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San Diego Researcher Helps Draft New Dietary Guidelines For Cancer Prevention

Evening Edition

Aired 6/9/14 on KPBS Midday Edition.

GUEST:

Dr. Gordon Saxe, UC San Diego Health Center

Transcript

Six new dietary guidelines for cancer prevention are out and they're more aggressive than previous prevention advice.

Dr. Gordon Saxe of UC San Diego Health System co-authored the new recommendations from the Physicians Committee for Responsible Medicine published in the Journal of the American College of Nutrition Monday.

The guidelines encourage people to limit alcohol, dairy products, red and processed meats and emphasize a diet high in soy products, fruits and vegetables.

The six dietary recommendations to reduce risk of several types of cancer are:

Limit or avoid dairy products to reduce the risk of prostate cancer

Findings: Consuming 35 grams of dairy protein each day — the equivalent of one and a half cups of cottage cheese — increases risk of prostate cancer by 32 percent. Drinking two glasses of milk each day increases risk of prostate cancer by 60 percent.

Note: Calcium supplements appear to have the same effect as milk intake. Men who supplement with more than 400 milligrams of calcium per day increase risk for fatal prostate cancer by 51 percent.

Limit or avoid alcohol to reduce the risk of cancers of the mouth, pharynx, larynx, esophagus, colon, rectum, and breast

Findings: One drink per week increases risk of mouth, pharynx, and larynx cancers by 24 percent. Two to three drinks per day increase risk of colorectal cancer by 21 percent.

Note: The alcohol itself (rather than additives) appears to be the cause of cancer, and all types of alcoholic beverages (wine, beer, and spirits) are problematic.

Avoid red and processed meats to reduce the risk of cancers of the colon and rectum

Findings: Each 50 gram daily serving of processed meat — equivalent to two slices of bacon or one sausage link — increases risk of colorectal cancer by 21 percent. Each 120 gram daily serving of red meat, equivalent to a small steak, increases risk of colorectal cancer by 28 percent.

Note: The heme iron, nitrites, heterocyclic amines, and overabundance of essential amino acids in red and processed meats are all believed to contribute to cancerous cell growth in the body.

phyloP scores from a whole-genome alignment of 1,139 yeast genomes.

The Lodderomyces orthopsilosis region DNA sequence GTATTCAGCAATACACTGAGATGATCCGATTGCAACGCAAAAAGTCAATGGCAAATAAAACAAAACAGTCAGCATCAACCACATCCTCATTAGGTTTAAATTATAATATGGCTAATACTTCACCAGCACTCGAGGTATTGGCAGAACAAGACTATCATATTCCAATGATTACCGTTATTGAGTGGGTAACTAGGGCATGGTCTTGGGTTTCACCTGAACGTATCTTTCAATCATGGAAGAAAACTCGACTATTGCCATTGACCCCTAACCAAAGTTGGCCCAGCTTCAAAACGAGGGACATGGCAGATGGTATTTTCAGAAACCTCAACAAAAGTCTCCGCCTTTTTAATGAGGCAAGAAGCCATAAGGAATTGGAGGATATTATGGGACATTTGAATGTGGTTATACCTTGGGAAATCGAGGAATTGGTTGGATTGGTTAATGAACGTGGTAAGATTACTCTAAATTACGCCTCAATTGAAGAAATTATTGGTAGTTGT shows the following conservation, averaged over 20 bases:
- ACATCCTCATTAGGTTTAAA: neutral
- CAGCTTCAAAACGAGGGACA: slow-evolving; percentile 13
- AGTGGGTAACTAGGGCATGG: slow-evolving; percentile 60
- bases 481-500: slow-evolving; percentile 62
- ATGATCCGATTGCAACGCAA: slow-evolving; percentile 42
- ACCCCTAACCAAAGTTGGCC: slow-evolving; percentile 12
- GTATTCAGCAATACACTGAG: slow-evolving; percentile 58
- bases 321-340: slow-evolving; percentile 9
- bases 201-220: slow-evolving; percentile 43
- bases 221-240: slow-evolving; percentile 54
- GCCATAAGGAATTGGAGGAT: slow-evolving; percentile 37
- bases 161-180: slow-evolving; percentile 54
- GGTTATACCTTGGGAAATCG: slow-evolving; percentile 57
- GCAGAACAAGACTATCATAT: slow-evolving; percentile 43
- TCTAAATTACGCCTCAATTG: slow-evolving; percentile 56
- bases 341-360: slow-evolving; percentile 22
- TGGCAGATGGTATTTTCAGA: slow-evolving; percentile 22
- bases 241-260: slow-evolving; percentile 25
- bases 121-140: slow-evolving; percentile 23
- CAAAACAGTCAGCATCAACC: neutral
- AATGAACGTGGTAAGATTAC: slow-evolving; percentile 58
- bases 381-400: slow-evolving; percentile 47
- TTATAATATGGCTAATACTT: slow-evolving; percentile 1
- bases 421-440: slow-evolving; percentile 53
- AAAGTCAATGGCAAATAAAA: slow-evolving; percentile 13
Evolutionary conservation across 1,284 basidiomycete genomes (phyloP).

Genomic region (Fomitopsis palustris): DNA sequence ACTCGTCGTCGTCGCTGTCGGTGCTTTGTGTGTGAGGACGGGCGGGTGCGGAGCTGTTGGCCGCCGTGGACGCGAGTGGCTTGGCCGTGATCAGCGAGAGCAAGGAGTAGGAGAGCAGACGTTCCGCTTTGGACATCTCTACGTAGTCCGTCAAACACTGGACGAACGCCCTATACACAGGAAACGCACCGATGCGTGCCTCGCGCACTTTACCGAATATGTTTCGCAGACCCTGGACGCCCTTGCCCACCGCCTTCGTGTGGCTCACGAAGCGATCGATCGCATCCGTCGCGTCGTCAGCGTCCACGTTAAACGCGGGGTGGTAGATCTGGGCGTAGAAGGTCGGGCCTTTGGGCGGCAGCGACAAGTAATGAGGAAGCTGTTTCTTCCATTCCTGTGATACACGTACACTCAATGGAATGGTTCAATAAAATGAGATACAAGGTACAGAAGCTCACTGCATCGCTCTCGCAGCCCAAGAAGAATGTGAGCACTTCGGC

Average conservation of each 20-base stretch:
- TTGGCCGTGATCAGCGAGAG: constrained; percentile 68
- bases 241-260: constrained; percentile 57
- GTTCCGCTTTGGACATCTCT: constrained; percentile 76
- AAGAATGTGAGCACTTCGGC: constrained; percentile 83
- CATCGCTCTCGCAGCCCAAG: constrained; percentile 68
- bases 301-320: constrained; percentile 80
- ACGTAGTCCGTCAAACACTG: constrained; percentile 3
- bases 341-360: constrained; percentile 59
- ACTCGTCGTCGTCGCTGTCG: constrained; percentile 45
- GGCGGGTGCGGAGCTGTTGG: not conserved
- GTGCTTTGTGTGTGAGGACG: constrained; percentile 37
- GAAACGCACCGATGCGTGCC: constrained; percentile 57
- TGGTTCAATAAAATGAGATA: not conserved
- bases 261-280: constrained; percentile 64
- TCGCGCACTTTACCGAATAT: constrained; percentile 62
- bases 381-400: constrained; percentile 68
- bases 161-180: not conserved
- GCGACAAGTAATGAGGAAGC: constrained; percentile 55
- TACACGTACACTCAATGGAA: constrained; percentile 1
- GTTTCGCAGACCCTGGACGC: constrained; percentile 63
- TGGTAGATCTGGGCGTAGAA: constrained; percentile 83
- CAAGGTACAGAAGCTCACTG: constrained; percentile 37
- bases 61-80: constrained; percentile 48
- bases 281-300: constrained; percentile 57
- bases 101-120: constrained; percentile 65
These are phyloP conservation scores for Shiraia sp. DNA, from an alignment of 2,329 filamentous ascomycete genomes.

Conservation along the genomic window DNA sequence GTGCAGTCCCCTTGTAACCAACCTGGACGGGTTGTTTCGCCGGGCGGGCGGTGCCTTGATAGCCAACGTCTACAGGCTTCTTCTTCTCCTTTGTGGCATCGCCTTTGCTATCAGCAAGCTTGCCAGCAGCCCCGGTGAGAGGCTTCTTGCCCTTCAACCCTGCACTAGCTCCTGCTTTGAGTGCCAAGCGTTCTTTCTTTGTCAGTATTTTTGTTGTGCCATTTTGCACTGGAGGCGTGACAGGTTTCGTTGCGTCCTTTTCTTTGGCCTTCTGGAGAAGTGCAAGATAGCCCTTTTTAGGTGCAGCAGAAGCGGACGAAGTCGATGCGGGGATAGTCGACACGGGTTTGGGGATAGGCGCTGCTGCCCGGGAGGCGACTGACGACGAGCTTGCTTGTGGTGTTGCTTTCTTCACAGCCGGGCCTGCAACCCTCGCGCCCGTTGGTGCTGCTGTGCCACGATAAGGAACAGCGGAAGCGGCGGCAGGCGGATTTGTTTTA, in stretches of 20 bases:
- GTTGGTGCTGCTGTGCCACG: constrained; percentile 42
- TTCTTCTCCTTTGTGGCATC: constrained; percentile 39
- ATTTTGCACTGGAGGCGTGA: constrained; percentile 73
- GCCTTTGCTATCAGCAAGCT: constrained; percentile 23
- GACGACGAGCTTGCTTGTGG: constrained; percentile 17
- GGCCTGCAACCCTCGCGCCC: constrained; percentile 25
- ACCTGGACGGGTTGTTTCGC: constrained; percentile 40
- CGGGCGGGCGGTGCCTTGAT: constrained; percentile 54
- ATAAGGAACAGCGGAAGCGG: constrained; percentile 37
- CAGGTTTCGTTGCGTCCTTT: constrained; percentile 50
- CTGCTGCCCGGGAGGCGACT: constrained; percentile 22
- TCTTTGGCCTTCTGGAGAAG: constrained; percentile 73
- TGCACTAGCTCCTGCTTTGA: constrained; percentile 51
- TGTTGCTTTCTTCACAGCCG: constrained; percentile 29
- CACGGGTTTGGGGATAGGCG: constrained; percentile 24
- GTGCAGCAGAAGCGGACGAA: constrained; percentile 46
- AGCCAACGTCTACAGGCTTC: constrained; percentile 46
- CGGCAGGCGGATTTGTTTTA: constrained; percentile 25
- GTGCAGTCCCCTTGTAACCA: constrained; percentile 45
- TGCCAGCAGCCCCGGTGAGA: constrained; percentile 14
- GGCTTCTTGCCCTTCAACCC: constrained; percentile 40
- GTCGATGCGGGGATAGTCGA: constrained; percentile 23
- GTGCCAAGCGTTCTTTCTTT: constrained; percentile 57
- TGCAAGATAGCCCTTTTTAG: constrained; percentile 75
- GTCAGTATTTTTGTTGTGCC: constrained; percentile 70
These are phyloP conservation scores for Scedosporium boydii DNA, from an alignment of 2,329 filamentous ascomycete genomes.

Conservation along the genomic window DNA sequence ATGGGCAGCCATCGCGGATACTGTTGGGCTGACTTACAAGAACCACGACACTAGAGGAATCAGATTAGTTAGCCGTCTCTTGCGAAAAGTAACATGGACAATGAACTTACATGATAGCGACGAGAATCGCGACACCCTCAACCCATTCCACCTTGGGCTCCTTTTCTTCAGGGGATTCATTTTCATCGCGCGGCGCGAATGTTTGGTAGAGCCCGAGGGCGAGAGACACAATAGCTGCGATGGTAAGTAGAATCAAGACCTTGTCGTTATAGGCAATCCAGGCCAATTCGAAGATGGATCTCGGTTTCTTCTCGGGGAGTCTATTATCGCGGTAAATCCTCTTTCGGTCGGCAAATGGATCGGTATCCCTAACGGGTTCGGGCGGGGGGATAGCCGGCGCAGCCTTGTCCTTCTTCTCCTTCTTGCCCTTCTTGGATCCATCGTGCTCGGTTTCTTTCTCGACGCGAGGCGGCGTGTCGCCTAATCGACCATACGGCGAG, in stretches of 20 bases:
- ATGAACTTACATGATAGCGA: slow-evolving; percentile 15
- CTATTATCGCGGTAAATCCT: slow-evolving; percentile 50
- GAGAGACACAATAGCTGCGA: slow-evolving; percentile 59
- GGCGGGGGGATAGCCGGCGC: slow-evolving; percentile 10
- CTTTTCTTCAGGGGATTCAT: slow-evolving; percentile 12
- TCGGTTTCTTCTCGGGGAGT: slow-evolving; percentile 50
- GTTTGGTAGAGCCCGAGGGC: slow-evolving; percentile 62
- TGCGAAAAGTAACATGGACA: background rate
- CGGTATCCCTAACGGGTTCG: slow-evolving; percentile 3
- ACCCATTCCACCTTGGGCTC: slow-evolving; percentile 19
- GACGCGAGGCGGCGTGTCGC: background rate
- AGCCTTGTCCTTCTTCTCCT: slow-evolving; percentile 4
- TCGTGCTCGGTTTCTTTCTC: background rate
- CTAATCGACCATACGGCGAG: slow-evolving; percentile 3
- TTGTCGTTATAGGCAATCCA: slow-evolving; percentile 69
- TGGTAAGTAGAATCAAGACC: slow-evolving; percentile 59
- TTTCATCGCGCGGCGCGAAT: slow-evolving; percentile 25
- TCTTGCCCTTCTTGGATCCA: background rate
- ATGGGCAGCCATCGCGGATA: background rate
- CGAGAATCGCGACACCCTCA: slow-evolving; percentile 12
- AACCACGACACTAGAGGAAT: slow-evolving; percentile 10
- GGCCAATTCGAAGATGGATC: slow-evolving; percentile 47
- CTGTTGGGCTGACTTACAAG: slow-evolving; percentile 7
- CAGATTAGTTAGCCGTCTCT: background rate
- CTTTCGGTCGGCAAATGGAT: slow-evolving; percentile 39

Avoid grilled, fried, and broiled meats to reduce the risk of cancers of the colon, rectum, breast, prostate, kidney, and pancreas

Findings: Four types of heterocyclic amines (HCAs) are associated with cancer of the colon and rectum. HCAs form from creatine and amino acids in cooked skeletal muscle, increasing with higher cooking times and higher temperatures. When ingested, HCAs can disrupt DNA synthesis.

Note: In addition to the cancers listed above, HCAs are also associated, to a weaker extent, with cancers of the breast, prostate, kidney, and pancreas.

Consume soy products to reduce risk of breast cancer and to reduce the risk of recurrence and mortality for women previously treated for breast cancer

Findings: Evidence from Asian and Western countries shows that soy products are associated with reduced cancer risk. Chinese women who consume more than 11.3 grams of soy protein, equivalent to half a cup of cooked soybeans, each day during adolescence have a 43 percent reduced risk of premenopausal breast cancer, compared with women who consume 1.7 grams. Research in Shanghai shows that women with breast cancer who consume 11 grams of soy protein each day can reduce mortality and risk of recurrence by about 30 percent. U.S. populations show similar findings: the higher the isoflavone intake from soy products, the less risk of mortality and recurrence in women with breast cancer.

Note: When choosing soy products, opt for natural forms, such as edamame, tempeh, or organic tofu, as opposed to soy protein concentrates and isolates, common in powders and pills.

Emphasize fruits and vegetables to reduce risk of several common forms of cancer